Jo Vallentine is a Quaker, peace activist, and social justice advocate who made history in 1984 when she was elected to the Australian Senate as the world’s first single-issue peace politician. She has worked tirelessly for more than three decades at grassroots, national, and international levels, via People for Nuclear Disarmament, the Anti-Nuclear Alliance of Western Australia, the Alternatives to Violence Project, the Greens (WA), and Abolition 2000 (UN) to put these issues onto the political agenda. She has two daughters.
Jo Vallentine has become the public face of political peace activism in Australia. She is much admired in her local, regional, and national communities, and is known especially for her persistence and tenacity. Her work is characterized by a commitment to non-violence; by a commitment to "holy obedience" to the call of direct action lobbying; and by a commitment to community outreach via education in non-violent conflict resolution processes. She has been arrested five times during non-violent direct action protests. She is an optimist, and was inspired by the events of 14/15 February 2003, when 30 million people around the world took to the streets to protest against the imminent invasion of Iraq by the United States. She has great faith in people power. Jo is in awe of the natural world and deeply respectful of the wisdom of other beings. She is driven by a responsibility to act on behalf of two voiceless groups: the other-than-human, and future beings. She envisions a future where, with a positive shift of consciousness, humans will be able to manifest spontaneous right actions through reflection on our past and present interactions with the natural world and all living things. In such a future humans will have evolved to the point where they can act like a flock of geese in flight – moving intuitively, harmoniously and in perfect formation towards a positively imagined future time and place. Jo is sustained by her Quaker faith, by the love and support of her fellow travellers – family, activists, communities – and by a daily ritual expressing gratitude to life and love.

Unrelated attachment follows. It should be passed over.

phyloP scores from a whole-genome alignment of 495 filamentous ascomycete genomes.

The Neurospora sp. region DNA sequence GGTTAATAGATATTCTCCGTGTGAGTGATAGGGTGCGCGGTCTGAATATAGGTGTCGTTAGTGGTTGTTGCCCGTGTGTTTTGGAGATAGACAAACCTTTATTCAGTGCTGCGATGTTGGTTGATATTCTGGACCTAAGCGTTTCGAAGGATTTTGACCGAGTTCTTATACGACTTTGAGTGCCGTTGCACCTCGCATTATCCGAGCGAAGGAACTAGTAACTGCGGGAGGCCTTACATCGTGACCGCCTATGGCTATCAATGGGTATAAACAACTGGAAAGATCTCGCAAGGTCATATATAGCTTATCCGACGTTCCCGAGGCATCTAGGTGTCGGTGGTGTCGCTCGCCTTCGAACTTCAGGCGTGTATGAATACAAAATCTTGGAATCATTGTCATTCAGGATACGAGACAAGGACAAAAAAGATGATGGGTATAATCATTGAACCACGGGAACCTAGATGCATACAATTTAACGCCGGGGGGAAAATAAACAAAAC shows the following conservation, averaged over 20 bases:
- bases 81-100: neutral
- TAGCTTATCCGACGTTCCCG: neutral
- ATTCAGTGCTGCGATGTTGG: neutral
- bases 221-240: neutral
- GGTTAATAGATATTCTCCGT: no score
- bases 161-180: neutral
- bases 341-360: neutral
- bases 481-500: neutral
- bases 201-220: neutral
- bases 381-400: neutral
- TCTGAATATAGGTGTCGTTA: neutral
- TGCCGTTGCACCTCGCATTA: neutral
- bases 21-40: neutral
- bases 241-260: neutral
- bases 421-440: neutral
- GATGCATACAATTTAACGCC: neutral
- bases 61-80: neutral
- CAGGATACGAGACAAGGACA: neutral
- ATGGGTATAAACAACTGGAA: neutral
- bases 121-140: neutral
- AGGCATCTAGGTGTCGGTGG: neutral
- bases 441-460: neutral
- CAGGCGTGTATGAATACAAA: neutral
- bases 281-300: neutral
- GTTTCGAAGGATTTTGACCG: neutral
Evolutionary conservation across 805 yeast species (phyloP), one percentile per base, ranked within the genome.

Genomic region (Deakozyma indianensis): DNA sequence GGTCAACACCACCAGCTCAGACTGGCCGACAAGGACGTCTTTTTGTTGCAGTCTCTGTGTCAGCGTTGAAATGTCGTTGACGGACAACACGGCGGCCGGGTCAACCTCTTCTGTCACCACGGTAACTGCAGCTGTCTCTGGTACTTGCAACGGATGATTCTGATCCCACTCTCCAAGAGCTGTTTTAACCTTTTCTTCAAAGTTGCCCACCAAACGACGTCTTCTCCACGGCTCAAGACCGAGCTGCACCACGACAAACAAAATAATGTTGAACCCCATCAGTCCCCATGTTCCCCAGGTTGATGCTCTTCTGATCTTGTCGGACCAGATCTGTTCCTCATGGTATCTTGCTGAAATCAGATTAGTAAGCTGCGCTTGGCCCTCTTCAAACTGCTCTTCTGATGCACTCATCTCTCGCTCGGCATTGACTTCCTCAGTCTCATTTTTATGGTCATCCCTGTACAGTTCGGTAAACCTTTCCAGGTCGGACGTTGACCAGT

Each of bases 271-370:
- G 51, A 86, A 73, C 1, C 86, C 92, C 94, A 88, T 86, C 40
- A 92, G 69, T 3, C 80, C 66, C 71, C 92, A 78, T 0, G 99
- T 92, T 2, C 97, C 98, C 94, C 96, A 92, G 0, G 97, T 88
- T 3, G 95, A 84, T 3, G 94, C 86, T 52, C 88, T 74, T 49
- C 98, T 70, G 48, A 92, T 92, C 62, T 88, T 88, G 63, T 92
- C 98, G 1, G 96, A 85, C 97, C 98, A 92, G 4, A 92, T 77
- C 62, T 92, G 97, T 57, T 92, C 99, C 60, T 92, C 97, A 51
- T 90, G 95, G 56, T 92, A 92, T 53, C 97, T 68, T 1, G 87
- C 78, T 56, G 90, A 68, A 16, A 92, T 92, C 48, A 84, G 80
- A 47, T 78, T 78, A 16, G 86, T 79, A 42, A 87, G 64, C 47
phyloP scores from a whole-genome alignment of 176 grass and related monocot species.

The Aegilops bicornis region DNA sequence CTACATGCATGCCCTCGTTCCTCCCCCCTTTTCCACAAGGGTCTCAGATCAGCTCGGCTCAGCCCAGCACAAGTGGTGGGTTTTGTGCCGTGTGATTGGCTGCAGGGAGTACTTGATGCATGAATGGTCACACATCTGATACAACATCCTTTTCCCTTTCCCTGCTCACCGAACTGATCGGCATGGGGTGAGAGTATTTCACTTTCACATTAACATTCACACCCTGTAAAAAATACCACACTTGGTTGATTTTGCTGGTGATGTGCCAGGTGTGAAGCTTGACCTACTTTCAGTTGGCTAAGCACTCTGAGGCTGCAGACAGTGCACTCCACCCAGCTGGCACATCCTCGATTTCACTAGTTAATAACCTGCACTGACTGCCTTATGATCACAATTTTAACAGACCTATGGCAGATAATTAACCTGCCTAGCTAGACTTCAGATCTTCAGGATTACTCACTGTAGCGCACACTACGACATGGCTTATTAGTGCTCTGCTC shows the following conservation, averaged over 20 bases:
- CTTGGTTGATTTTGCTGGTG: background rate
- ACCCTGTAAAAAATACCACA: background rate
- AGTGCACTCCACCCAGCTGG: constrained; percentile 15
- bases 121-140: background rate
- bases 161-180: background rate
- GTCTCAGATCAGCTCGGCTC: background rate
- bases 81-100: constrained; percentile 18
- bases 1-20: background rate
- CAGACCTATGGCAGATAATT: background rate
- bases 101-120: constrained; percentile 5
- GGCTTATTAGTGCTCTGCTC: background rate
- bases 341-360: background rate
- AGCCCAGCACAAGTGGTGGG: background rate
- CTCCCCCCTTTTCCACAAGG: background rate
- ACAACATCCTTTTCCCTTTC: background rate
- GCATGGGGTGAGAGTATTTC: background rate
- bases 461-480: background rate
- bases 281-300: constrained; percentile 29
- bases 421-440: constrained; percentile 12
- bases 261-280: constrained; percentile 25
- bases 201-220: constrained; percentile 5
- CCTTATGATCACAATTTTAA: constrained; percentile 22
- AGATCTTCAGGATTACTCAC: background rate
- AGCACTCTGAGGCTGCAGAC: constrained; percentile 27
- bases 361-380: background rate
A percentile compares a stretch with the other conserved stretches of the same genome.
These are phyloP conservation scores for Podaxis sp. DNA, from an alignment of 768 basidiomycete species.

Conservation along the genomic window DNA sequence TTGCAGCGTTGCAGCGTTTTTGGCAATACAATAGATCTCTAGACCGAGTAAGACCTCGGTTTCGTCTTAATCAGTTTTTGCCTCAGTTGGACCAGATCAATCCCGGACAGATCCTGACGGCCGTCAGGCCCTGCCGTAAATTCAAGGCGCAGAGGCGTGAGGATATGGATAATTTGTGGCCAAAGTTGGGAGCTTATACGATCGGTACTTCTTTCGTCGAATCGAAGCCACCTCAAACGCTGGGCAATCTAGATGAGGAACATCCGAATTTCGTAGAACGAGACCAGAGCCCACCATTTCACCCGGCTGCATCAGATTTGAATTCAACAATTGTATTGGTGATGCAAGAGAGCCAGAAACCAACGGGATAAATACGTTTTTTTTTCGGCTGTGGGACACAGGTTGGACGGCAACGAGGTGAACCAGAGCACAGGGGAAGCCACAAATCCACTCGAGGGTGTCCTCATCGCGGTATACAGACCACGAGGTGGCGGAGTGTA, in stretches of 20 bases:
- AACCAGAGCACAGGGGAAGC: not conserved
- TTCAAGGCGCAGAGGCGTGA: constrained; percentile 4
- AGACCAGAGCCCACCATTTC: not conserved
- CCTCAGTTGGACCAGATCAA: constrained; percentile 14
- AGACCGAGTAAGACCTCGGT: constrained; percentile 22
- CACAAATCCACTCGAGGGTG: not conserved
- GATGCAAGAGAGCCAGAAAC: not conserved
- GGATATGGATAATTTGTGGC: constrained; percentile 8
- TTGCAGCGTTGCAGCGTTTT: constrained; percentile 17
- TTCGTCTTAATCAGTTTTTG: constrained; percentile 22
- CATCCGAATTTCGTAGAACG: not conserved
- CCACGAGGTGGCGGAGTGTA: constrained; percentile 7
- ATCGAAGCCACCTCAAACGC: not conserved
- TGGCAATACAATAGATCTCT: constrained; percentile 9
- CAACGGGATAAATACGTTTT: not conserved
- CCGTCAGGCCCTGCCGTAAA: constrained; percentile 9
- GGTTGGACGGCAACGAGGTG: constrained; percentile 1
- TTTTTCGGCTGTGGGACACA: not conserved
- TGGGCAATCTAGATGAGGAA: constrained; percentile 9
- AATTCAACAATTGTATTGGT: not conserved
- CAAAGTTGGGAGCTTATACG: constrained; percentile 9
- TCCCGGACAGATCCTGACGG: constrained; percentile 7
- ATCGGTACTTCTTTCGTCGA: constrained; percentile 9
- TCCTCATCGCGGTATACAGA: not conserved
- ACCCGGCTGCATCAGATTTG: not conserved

People for Nuclear Disarmament (PND) Anti-Nuclear Alliance of Western Australia (ANAWA) Alternatives to Violence (AVP)